The decision

Case No: UI-2023-002424

First-tier Tribunal No: HU/58455/2021 HU/51217/2022


Decision & Reasons Issued:

24th October 2023




(No anonymity order made)

Secretary of State for the Home Department

For the Appellant: Ms D Revill
For the Respondent: Ms J Isherwood

Heard at Field House on 9 August 2023


1. The Appellants (who for convenience I shall refer to as Prem and Ram) are citizens of Nepal born on 28th March 1972 and 8th June 1979, respectively who appeal against the decisions of the First-tier Tribunal dismissing their appeals, themselves brought against entry clearance refusals as the adult dependent relatives of a former member of the Brigade of Gurkhas. Notably whilst these two appeals failed in the First-tier Tribunal, that of the Appellants’ sister, Hira, was allowed, and to my knowledge no further challenge has been successfully brought against that decision by the Respondent.

2. It was agreed before the First-tier Tribunal that the sole issue was the establishment of family life: the Secretary of State would not dispute the disproportionality of the refusal if that matter was resolved in the Appellants’ favour. The Appellants argued that there was real, committed or effective support between them and their father in the UK, shown by ongoing contact and the extended period the family had been together for the Sponsor's wife’s funeral in 2022, arising in the context that Ram had lost his own wife to a premature death in 2013; they would after all have been born British (to a UK-settled British citizen father) had it not been for the historic injustice.

3. The First-tier Tribunal noted the Sponsor’s age and made due allowance for that factor, albeit that there was no evidence indicating that he suffered from any particular memory problems due to any underlying medical or neurological condition. It concluded that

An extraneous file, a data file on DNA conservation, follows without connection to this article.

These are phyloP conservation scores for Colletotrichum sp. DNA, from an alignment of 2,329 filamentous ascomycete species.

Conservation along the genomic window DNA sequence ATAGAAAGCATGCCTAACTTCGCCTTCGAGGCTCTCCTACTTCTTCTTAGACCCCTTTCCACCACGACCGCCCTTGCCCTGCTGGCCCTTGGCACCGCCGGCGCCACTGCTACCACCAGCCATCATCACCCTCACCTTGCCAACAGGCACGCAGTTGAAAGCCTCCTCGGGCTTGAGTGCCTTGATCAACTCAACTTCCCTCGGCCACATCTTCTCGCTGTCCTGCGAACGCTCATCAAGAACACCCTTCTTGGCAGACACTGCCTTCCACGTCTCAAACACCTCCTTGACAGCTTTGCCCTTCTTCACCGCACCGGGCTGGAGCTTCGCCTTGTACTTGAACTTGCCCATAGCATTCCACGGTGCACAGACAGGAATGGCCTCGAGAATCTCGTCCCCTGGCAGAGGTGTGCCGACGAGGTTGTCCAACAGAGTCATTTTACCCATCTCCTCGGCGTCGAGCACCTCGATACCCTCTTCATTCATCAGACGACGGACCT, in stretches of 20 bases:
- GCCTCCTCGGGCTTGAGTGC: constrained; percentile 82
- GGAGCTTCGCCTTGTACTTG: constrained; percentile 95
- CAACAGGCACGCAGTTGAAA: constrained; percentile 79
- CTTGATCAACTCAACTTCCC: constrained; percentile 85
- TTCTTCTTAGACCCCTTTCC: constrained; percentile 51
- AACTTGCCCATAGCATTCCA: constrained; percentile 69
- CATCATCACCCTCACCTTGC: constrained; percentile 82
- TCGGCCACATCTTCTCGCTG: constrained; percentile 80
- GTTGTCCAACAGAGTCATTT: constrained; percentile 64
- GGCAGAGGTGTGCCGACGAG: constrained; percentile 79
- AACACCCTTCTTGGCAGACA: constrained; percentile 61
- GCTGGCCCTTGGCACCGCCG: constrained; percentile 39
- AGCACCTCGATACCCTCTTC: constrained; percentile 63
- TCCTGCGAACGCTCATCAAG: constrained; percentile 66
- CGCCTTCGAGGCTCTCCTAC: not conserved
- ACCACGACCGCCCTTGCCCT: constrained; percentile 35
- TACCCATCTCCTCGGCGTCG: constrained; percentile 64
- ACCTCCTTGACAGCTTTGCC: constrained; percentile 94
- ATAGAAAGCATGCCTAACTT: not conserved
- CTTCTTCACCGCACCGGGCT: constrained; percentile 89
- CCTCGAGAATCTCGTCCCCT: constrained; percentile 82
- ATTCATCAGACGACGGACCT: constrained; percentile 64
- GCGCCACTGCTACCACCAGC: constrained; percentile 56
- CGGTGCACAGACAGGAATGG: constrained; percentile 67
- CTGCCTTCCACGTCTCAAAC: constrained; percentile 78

(a) Parts of his evidence relating to his family circumstances were inexplicably vague: on balance he had not been fully credible or reliable.

(b) His evidence was often very vague without explanation as the matters raised were straightforward: whilst he gave clear and straightforward answers in relation to Hira Kumari’s circumstances, he was less so vis-á-vis the other Appellants, and was vague as to how many grandchildren he had, where they lived, and could not even recall the name of Ram’s child.

(c) He was unable to say when Prem went to live in Kathmandu, how long he had been there or, indeed, what he was doing there, suggesting only limited contact between them. On the totality of the evidence, Prem appeared to be living an independent life as a family unit with his wife and child in Kathmandu, both he and his wife working; whilst there were genuine ties of love and affection between them and the Sponsor, and they came together in order to perform the necessary cultural funeral rites for the Appellants’ mother, there was no element of extra dependency such as to constitute family life between adults.